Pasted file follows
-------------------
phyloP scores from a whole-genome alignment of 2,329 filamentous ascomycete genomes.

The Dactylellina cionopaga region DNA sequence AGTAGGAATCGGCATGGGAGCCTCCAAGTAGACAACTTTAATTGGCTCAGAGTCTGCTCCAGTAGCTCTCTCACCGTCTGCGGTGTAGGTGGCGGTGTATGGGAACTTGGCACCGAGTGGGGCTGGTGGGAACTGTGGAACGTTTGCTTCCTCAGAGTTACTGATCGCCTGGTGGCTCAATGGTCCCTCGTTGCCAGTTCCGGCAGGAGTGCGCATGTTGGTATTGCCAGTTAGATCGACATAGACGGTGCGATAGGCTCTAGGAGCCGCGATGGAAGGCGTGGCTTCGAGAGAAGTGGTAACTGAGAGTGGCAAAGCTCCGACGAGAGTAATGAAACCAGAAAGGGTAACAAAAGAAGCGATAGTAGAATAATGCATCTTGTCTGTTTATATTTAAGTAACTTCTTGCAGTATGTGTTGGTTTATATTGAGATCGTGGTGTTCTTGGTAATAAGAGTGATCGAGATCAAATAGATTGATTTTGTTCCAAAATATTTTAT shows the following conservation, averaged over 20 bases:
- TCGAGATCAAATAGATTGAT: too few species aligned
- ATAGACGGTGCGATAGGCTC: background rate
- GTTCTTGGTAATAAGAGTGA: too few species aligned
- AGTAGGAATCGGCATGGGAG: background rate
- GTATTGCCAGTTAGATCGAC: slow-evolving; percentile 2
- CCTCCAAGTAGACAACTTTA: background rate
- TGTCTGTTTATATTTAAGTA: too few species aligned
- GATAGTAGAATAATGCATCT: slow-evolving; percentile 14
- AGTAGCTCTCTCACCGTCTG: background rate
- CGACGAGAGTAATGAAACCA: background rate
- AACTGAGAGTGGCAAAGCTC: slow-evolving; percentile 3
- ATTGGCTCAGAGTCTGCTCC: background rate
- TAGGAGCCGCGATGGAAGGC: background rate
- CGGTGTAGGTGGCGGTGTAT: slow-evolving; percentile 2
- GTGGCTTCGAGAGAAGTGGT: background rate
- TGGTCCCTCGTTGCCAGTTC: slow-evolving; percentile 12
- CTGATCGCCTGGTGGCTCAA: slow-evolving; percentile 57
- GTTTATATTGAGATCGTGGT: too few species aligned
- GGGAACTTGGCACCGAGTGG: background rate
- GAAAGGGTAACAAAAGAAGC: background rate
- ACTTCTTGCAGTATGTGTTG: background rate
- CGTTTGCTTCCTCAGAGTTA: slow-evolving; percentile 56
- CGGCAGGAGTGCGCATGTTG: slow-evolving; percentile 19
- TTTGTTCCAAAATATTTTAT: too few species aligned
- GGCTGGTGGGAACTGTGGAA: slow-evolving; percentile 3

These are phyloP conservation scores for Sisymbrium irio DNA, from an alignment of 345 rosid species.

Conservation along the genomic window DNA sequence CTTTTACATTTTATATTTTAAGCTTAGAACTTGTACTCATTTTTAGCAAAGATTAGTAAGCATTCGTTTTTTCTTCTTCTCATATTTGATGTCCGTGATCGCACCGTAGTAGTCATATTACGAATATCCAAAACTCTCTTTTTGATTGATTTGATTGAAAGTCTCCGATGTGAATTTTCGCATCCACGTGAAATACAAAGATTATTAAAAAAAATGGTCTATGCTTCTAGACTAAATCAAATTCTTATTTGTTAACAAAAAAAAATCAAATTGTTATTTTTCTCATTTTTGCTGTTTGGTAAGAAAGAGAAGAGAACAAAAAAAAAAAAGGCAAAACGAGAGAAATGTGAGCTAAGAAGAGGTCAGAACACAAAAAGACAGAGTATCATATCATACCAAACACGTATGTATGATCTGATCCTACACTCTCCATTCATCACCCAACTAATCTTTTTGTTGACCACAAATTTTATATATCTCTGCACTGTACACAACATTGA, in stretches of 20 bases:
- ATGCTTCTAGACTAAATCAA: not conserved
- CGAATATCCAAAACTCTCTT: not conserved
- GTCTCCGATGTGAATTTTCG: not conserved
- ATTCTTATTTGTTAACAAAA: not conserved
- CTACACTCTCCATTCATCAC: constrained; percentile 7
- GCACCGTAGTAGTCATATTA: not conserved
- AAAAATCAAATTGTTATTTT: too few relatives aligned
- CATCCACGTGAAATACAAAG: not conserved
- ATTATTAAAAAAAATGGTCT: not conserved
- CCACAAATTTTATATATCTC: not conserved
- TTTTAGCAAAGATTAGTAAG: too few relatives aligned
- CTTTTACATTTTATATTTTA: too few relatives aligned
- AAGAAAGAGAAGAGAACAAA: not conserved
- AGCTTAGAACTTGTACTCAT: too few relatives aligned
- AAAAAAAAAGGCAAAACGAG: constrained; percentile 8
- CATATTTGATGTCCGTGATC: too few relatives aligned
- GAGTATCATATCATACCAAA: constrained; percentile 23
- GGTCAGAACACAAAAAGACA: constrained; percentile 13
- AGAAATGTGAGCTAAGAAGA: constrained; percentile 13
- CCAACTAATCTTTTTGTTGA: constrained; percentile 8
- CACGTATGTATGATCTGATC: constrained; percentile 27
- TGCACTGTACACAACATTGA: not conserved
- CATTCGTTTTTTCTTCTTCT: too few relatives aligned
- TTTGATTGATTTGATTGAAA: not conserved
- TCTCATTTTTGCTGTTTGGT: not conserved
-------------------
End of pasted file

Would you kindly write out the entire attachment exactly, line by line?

phyloP scores from a whole-genome alignment of 2,329 filamentous ascomycete genomes.

The Dactylellina cionopaga region DNA sequence AGTAGGAATCGGCATGGGAGCCTCCAAGTAGACAACTTTAATTGGCTCAGAGTCTGCTCCAGTAGCTCTCTCACCGTCTGCGGTGTAGGTGGCGGTGTATGGGAACTTGGCACCGAGTGGGGCTGGTGGGAACTGTGGAACGTTTGCTTCCTCAGAGTTACTGATCGCCTGGTGGCTCAATGGTCCCTCGTTGCCAGTTCCGGCAGGAGTGCGCATGTTGGTATTGCCAGTTAGATCGACATAGACGGTGCGATAGGCTCTAGGAGCCGCGATGGAAGGCGTGGCTTCGAGAGAAGTGGTAACTGAGAGTGGCAAAGCTCCGACGAGAGTAATGAAACCAGAAAGGGTAACAAAAGAAGCGATAGTAGAATAATGCATCTTGTCTGTTTATATTTAAGTAACTTCTTGCAGTATGTGTTGGTTTATATTGAGATCGTGGTGTTCTTGGTAATAAGAGTGATCGAGATCAAATAGATTGATTTTGTTCCAAAATATTTTAT shows the following conservation, averaged over 20 bases:
- TCGAGATCAAATAGATTGAT: too few species aligned
- ATAGACGGTGCGATAGGCTC: background rate
- GTTCTTGGTAATAAGAGTGA: too few species aligned
- AGTAGGAATCGGCATGGGAG: background rate
- GTATTGCCAGTTAGATCGAC: slow-evolving; percentile 2
- CCTCCAAGTAGACAACTTTA: background rate
- TGTCTGTTTATATTTAAGTA: too few species aligned
- GATAGTAGAATAATGCATCT: slow-evolving; percentile 14
- AGTAGCTCTCTCACCGTCTG: background rate
- CGACGAGAGTAATGAAACCA: background rate
- AACTGAGAGTGGCAAAGCTC: slow-evolving; percentile 3
- ATTGGCTCAGAGTCTGCTCC: background rate
- TAGGAGCCGCGATGGAAGGC: background rate
- CGGTGTAGGTGGCGGTGTAT: slow-evolving; percentile 2
- GTGGCTTCGAGAGAAGTGGT: background rate
- TGGTCCCTCGTTGCCAGTTC: slow-evolving; percentile 12
- CTGATCGCCTGGTGGCTCAA: slow-evolving; percentile 57
- GTTTATATTGAGATCGTGGT: too few species aligned
- GGGAACTTGGCACCGAGTGG: background rate
- GAAAGGGTAACAAAAGAAGC: background rate
- ACTTCTTGCAGTATGTGTTG: background rate
- CGTTTGCTTCCTCAGAGTTA: slow-evolving; percentile 56
- CGGCAGGAGTGCGCATGTTG: slow-evolving; percentile 19
- TTTGTTCCAAAATATTTTAT: too few species aligned
- GGCTGGTGGGAACTGTGGAA: slow-evolving; percentile 3

These are phyloP conservation scores for Sisymbrium irio DNA, from an alignment of 345 rosid species.

Conservation along the genomic window DNA sequence CTTTTACATTTTATATTTTAAGCTTAGAACTTGTACTCATTTTTAGCAAAGATTAGTAAGCATTCGTTTTTTCTTCTTCTCATATTTGATGTCCGTGATCGCACCGTAGTAGTCATATTACGAATATCCAAAACTCTCTTTTTGATTGATTTGATTGAAAGTCTCCGATGTGAATTTTCGCATCCACGTGAAATACAAAGATTATTAAAAAAAATGGTCTATGCTTCTAGACTAAATCAAATTCTTATTTGTTAACAAAAAAAAATCAAATTGTTATTTTTCTCATTTTTGCTGTTTGGTAAGAAAGAGAAGAGAACAAAAAAAAAAAAGGCAAAACGAGAGAAATGTGAGCTAAGAAGAGGTCAGAACACAAAAAGACAGAGTATCATATCATACCAAACACGTATGTATGATCTGATCCTACACTCTCCATTCATCACCCAACTAATCTTTTTGTTGACCACAAATTTTATATATCTCTGCACTGTACACAACATTGA, in stretches of 20 bases:
- ATGCTTCTAGACTAAATCAA: not conserved
- CGAATATCCAAAACTCTCTT: not conserved
- GTCTCCGATGTGAATTTTCG: not conserved
- ATTCTTATTTGTTAACAAAA: not conserved
- CTACACTCTCCATTCATCAC: constrained; percentile 7
- GCACCGTAGTAGTCATATTA: not conserved
- AAAAATCAAATTGTTATTTT: too few relatives aligned
- CATCCACGTGAAATACAAAG: not conserved
- ATTATTAAAAAAAATGGTCT: not conserved
- CCACAAATTTTATATATCTC: not conserved
- TTTTAGCAAAGATTAGTAAG: too few relatives aligned
- CTTTTACATTTTATATTTTA: too few relatives aligned
- AAGAAAGAGAAGAGAACAAA: not conserved
- AGCTTAGAACTTGTACTCAT: too few relatives aligned
- AAAAAAAAAGGCAAAACGAG: constrained; percentile 8
- CATATTTGATGTCCGTGATC: too few relatives aligned
- GAGTATCATATCATACCAAA: constrained; percentile 23
- GGTCAGAACACAAAAAGACA: constrained; percentile 13
- AGAAATGTGAGCTAAGAAGA: constrained; percentile 13
- CCAACTAATCTTTTTGTTGA: constrained; percentile 8
- CACGTATGTATGATCTGATC: constrained; percentile 27
- TGCACTGTACACAACATTGA: not conserved
- CATTCGTTTTTTCTTCTTCT: too few relatives aligned
- TTTGATTGATTTGATTGAAA: not conserved
- TCTCATTTTTGCTGTTTGGT: not conserved